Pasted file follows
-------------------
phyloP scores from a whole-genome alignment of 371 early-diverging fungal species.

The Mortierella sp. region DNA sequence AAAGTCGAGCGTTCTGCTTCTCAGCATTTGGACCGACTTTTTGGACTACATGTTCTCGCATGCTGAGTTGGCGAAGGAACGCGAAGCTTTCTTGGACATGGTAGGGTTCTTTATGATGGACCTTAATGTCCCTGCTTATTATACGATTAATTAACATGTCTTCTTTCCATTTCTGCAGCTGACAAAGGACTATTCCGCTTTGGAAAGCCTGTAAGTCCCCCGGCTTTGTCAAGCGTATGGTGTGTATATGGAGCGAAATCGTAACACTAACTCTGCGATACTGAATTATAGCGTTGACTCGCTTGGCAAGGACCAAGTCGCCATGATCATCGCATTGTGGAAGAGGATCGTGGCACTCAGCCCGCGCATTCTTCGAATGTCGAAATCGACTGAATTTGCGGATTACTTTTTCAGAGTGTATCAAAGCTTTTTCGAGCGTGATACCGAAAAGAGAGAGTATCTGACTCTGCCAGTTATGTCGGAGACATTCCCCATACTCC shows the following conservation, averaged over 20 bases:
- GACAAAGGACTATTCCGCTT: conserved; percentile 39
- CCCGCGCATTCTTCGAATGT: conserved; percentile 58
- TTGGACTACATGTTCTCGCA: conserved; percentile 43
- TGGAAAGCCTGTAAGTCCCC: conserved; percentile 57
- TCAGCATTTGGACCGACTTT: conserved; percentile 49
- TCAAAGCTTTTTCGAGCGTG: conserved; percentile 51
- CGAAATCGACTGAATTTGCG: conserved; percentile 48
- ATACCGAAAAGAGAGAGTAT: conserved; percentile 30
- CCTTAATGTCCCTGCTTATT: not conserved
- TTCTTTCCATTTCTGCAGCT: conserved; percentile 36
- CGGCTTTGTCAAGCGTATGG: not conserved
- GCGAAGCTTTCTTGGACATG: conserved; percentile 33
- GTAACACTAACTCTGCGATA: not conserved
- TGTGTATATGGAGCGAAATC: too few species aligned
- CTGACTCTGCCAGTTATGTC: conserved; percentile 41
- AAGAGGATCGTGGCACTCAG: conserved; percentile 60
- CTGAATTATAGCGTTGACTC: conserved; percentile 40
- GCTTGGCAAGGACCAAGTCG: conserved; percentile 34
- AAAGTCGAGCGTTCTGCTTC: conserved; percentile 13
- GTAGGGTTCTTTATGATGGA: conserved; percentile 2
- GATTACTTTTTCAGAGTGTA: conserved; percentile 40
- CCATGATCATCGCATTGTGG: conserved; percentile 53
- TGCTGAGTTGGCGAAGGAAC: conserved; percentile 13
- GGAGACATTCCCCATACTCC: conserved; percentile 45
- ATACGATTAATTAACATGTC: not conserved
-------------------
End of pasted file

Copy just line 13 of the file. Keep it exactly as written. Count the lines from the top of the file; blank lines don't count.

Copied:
- CGGCTTTGTCAAGCGTATGG: not conserved